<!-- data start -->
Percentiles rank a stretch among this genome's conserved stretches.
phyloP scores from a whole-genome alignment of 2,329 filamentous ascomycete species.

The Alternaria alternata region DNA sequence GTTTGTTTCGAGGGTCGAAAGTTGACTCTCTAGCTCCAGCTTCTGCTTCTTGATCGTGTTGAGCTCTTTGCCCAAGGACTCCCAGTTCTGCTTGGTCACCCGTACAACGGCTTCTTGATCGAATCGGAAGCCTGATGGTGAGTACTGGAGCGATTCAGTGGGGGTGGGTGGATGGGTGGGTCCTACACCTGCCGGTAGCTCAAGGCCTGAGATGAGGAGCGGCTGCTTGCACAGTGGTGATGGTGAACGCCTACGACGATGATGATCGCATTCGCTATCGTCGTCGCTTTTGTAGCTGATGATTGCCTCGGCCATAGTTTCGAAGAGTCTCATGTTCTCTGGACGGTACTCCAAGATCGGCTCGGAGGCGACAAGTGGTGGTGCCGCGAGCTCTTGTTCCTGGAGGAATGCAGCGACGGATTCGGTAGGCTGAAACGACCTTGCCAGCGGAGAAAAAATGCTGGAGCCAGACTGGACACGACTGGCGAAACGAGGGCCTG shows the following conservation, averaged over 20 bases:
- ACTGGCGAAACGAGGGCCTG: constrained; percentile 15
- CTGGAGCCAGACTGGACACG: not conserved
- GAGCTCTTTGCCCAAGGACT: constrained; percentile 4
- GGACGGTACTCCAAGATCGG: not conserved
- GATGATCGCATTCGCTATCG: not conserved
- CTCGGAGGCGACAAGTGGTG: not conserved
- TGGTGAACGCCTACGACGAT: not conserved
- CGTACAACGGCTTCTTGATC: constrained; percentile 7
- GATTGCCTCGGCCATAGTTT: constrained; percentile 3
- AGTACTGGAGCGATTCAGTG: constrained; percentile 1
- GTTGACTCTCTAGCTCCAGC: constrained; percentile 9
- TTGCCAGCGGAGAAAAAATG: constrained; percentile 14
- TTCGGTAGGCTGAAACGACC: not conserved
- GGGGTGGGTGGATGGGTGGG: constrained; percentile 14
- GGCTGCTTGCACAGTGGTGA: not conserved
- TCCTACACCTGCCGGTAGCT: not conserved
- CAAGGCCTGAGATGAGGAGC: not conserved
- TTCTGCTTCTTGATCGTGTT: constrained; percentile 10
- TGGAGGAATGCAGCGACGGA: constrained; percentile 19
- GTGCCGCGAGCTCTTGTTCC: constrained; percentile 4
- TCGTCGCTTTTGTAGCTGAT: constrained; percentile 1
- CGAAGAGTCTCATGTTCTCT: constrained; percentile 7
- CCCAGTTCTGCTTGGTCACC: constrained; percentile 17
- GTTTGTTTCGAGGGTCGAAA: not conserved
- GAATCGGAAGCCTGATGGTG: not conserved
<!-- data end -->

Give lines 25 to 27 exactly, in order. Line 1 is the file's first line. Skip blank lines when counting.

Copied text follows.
- CGAAGAGTCTCATGTTCTCT: constrained; percentile 7
- CCCAGTTCTGCTTGGTCACC: constrained; percentile 17
- GTTTGTTTCGAGGGTCGAAA: not conserved